As expected, the success of Game of Thrones led to cries for the next great, gritty fantasy series. HBO stuck with the world of Westeros and called for spin-offs from the hugely successful series. Netflix decided to plug the gap in the market with The Witcher, based on the hugely successful series of games and books written by Andrzej Sapkowski and fronted by Superman himself, Henry Cavill. Amazon Prime spent over a billion dollars buying the rights to Tolkien’s Middle Earth and reports so far anticipate a grittier version of The Lord of the Rings is on its way in some form this year. When Netflix took the reins of BBC’s The Last Kingdom, the series instantly upped the ante with larger scale battles, blood, betrayals and more despicable characters. Series like The Expanse and Vikings have been able to grow and maintain their audience, which past shows like Firefly were unable to do. Bigger companies are starting to portray darker themes in their storytelling and allow the audience to decide what is successful, and grimdark fans are reaping the rewards.
The popularity of streaming and the wealth now associated with companies such as Netflix and Amazon have changed the style of television. For many, TV was a little brother to film, a stepping stone on the way to Hollywood. Often, viewers would see their favourite stars of TV make the leap to the big screen but only rarely would this work the other way. The success of streaming and the financial growth in the sector meant that huge stars could be attracted to TV projects. Sean Bean in Game of Thrones and Henry Cavill in The Witcher are prime examples. Nicole Kidman, Ellen Page, Matthew McConaughey are further signs that huge stars are willing to take on roles in series that they perhaps would not have taken in the past. But it is not just about money. The longer form of storytelling allows characters to grow and breathe, which is good for grimdark as much as any other genre. It offers time for viewers to understand characters, who in film could sometimes appear cartoonish and two-dimensional. Just think of how Peter Baelish and The Hound would have been treated if they were squashed into ninety minutes. Actors are drawn to these roles now because they allow time to develop characters. And it seems to be working: Netflix alone received a record 160 Emmy nominations this year.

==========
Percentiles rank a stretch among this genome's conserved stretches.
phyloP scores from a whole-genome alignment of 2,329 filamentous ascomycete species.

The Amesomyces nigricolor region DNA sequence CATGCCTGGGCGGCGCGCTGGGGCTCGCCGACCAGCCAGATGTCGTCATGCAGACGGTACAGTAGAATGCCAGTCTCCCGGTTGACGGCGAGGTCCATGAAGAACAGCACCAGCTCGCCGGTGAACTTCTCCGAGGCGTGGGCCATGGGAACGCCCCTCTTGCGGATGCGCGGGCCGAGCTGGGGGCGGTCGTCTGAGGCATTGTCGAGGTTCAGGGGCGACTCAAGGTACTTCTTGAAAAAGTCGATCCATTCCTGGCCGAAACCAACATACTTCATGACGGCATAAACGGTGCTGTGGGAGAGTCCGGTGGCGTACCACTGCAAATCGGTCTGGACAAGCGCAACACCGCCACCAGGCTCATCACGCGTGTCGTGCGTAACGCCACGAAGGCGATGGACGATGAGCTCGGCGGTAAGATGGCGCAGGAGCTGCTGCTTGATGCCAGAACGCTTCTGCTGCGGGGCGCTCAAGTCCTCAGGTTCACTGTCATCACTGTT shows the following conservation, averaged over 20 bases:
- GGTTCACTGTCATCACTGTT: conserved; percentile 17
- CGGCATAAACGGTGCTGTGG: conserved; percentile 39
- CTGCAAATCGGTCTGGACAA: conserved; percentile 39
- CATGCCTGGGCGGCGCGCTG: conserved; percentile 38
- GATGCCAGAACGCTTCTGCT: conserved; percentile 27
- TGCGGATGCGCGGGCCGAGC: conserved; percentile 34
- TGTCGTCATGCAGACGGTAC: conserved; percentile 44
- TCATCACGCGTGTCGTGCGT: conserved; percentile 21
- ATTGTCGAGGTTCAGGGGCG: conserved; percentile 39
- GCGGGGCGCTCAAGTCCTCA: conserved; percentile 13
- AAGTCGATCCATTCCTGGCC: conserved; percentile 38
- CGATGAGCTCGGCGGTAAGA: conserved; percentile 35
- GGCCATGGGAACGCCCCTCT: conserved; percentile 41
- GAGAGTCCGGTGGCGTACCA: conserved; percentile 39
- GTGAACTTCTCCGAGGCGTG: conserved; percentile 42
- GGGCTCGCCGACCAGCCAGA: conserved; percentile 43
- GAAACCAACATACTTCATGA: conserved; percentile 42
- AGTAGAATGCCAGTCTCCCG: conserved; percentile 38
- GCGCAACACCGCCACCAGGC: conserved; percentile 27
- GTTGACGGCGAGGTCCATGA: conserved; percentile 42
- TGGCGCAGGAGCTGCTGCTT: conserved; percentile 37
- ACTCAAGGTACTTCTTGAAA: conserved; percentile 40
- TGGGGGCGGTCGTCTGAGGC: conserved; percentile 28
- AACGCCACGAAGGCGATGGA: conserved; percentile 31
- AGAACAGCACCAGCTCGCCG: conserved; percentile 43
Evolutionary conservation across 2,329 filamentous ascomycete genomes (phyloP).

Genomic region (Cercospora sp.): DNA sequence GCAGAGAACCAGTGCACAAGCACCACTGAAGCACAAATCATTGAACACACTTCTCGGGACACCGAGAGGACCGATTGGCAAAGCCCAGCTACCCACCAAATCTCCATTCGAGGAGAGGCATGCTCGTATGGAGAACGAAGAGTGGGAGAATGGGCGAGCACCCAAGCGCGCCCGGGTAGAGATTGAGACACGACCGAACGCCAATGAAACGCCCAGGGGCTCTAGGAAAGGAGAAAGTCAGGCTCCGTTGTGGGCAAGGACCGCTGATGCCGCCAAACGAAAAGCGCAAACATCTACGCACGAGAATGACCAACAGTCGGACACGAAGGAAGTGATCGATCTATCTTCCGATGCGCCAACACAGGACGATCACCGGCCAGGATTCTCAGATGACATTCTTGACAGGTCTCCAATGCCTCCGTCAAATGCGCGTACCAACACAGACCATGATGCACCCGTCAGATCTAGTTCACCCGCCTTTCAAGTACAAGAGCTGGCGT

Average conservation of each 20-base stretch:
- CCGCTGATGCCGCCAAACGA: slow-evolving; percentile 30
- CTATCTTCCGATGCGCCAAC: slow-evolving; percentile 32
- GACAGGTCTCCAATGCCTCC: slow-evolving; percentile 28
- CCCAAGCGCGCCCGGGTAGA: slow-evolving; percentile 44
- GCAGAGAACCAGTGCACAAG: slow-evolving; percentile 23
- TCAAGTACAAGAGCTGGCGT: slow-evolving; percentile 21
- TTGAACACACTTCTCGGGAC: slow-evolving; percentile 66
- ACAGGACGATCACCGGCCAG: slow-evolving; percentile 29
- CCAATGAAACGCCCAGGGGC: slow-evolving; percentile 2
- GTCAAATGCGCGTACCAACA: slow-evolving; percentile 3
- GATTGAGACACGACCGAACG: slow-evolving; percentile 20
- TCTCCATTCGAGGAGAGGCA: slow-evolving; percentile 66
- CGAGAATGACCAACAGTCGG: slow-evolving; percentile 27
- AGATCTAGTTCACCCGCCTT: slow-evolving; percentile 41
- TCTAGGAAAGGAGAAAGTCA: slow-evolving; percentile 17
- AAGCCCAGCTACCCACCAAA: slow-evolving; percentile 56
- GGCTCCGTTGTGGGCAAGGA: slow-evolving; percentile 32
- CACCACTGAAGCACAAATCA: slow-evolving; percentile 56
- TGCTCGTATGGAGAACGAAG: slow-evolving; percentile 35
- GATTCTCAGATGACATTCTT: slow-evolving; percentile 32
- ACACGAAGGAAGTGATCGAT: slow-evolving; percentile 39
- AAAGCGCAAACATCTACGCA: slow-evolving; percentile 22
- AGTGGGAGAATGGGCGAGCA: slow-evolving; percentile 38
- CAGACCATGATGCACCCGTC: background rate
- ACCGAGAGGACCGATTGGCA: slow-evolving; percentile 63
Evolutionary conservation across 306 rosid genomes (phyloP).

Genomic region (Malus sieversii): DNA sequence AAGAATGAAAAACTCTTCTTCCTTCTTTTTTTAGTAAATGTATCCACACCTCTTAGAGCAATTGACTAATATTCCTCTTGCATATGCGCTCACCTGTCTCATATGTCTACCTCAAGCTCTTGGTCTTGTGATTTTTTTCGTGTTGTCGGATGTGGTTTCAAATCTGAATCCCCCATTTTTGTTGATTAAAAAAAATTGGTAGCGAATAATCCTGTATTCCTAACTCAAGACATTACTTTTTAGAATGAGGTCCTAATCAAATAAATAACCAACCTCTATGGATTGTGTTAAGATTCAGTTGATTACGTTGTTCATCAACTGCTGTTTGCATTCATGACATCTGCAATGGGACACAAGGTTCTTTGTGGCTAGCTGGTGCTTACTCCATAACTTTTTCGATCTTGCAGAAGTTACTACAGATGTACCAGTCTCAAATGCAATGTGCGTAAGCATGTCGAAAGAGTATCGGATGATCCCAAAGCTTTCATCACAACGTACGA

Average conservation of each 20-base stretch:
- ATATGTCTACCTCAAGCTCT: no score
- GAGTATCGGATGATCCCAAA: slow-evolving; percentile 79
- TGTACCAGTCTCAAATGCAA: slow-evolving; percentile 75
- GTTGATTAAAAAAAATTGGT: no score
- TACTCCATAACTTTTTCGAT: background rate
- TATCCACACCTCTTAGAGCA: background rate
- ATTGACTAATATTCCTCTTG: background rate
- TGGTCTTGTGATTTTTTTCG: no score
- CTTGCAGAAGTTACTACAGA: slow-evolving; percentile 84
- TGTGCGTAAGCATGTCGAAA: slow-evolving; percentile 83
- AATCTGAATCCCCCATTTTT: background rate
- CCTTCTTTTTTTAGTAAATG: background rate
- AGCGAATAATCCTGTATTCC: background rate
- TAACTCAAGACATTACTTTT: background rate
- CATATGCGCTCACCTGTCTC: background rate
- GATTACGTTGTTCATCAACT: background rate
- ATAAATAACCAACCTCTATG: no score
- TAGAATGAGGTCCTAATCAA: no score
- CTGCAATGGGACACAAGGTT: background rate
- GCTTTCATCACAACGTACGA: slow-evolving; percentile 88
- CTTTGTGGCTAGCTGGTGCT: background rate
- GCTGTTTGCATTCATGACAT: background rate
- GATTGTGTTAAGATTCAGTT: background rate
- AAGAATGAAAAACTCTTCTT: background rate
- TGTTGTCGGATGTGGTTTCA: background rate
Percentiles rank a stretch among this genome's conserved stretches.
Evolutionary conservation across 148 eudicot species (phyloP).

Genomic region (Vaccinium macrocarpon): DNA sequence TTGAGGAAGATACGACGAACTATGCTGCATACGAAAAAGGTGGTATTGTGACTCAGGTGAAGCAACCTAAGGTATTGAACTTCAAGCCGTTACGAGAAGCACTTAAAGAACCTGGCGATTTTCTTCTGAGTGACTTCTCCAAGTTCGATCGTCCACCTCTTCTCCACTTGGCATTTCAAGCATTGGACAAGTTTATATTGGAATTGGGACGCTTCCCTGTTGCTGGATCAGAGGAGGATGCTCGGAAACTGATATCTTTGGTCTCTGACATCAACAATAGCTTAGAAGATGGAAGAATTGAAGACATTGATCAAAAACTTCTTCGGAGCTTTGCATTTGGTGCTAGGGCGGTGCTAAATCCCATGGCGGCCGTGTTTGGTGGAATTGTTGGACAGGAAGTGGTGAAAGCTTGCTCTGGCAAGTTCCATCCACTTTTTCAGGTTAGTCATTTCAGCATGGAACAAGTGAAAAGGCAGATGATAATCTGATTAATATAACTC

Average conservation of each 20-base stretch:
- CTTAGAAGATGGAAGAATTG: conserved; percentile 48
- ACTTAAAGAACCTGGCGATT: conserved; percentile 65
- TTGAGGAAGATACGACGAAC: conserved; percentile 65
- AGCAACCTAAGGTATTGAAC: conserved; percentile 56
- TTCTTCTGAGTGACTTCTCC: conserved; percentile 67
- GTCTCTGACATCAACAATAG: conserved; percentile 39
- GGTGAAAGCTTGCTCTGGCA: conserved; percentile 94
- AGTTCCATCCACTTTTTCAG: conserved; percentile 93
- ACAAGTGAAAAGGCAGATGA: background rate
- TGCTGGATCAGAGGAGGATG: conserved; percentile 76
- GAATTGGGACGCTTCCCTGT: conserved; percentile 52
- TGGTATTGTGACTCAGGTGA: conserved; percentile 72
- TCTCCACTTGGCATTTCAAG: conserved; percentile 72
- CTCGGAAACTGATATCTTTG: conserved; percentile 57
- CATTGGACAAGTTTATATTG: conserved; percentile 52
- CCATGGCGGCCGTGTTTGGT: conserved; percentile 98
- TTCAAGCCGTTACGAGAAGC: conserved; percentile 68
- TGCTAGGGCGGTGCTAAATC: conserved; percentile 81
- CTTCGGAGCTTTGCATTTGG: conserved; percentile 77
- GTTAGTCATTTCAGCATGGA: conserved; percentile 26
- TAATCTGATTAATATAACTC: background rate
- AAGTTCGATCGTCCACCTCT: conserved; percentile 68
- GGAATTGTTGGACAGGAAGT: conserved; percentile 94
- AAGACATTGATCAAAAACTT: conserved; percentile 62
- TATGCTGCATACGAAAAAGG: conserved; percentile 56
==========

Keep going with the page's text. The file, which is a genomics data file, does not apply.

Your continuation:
Reading a post by Mark Lawrence on his blog at the tail end of last year, I saw that, for him, grimdark is characterised by “defiance in the absence of hope”. They are stories that people of all backgrounds can relate to because everyone has had at least one point in their life where they feel helpless. Grimdark shows viewers characters who stand up and fight even when there is no light at the end of the tunnel and portrays imperfect characters perfectly brought to life.
So what does the future look like? Expect more from The Witcher, The Expanse, a prequel to Game of Thrones and Amazon to milk The Lord of the Rings for all its worth. HBO is pushing forward with The Last of Us and The Black Company is being developed by Eliza Dushku (Buffy, Angel, Dollhouse) and written by David S. Goyer (Blade, Dark Knight, Man of Steel). Conan (Amazon), The Sandman (Netflix), Judge Dredd, Dune and a grittier-than-ever Batman film are due to be released over the course of the next 12 months. There are options on cracking tales from Mark Lawrence, Nicholas Eames and a host of other popular authors from the genre. Grimdark is unpredictable and often full of shocking twists and turns. One thing I can predict is – the future of film and TV is grimdark.